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Did you ask the users before implementing AJAX?

Posted by gvix on June 27, 2006 at 5:05 PM PDT

If you have read my previous entry on a 30 second guide to using AJAX, you know that it was a surprise to me that implementing AJAX is so simple (There were other lessons in that entry too, about how much hype driven AJAX really is and why there is a whole market for AJAX that should really be the DHTML and Javascript market, but hey, I am not the complaining kind).

So, would it come as a surprise to you that my good intention of using AJAXish behavior on an existing web application turned into a nightmare of gargantuan proportions, and it had nothing to do with knowing how to use AJAX?

It had all to do with knowing when to use AJAX.

To keep this entry simple, suffice to say, that I decided to implement a Google Suggest like capability for a search field in the said web application. I was happy with the result and so was my manager and we decided to show this to the users.

They hated it.

Not just hated it, but showed a varying range of emotions including paranoia, skepticism and general hatred towards the programming geeks (OK just kidding). Sample some of the responses (You need to know Google Suggest to understand these responses):

1. Why is this page not refreshing?

2. What is this drop down and why doesn't it go away?

3. Where is my result?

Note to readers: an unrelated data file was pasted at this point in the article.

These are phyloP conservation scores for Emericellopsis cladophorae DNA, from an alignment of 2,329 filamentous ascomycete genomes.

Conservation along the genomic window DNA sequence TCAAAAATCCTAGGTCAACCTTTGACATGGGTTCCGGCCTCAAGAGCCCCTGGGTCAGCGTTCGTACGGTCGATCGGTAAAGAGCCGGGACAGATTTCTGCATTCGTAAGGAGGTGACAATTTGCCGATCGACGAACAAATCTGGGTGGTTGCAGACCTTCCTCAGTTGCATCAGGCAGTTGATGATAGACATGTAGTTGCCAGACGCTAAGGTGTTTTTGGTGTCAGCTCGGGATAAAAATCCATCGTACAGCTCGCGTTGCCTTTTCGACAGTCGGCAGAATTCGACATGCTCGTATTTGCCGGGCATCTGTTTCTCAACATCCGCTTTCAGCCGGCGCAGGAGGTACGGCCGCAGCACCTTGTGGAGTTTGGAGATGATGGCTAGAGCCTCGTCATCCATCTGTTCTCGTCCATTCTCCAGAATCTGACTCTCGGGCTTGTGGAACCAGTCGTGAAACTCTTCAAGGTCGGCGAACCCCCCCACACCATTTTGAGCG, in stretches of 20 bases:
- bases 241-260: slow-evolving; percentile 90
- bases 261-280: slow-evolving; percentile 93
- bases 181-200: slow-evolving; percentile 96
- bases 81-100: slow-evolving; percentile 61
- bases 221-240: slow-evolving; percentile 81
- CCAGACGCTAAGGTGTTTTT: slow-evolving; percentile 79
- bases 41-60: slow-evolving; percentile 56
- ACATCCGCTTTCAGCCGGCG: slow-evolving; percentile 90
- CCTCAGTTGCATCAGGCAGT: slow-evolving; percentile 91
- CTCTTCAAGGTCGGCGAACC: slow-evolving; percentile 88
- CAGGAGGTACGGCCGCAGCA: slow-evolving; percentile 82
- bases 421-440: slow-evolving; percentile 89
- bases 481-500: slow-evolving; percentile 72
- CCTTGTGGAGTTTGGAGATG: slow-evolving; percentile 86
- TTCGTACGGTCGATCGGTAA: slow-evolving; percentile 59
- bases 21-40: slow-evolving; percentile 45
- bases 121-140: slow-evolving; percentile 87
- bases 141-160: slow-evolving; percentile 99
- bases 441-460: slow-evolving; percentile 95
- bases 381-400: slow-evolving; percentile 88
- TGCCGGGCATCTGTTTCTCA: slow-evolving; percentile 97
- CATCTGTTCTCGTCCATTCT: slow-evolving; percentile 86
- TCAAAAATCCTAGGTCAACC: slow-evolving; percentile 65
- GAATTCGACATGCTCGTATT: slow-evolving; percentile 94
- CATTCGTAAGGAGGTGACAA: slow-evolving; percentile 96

4. How do I select my result?

5. Why is this thing preselecting a partial result?

6. Aren't we paying you too much?

7. This coffee you served smells weird.

(They didn't actually say the last two, but I swear they meant to).

So, lesson learned.

Users are used to a certain way the web works. They expect a page refresh. Unless the whole web changes to resemble AJAXish behavior, they won't like this mixing and matching. Confusion will reign. Do I wait for the page to refresh or will this text box magically open up? Do I click this button or do I let it be clicked for me? In short, user experience will suffer.

I am not bad mouthing AJAX. It's a cool new slant at a new web (using, I emphasize, existing technology). But that's it. It's a cool new programming technology for the programming types. Unless the actual users initiate the need for change, or the users are involved from the start and shown the possibilities and accept the changes, use AJAX in moderation. Take one bitter pill a day.

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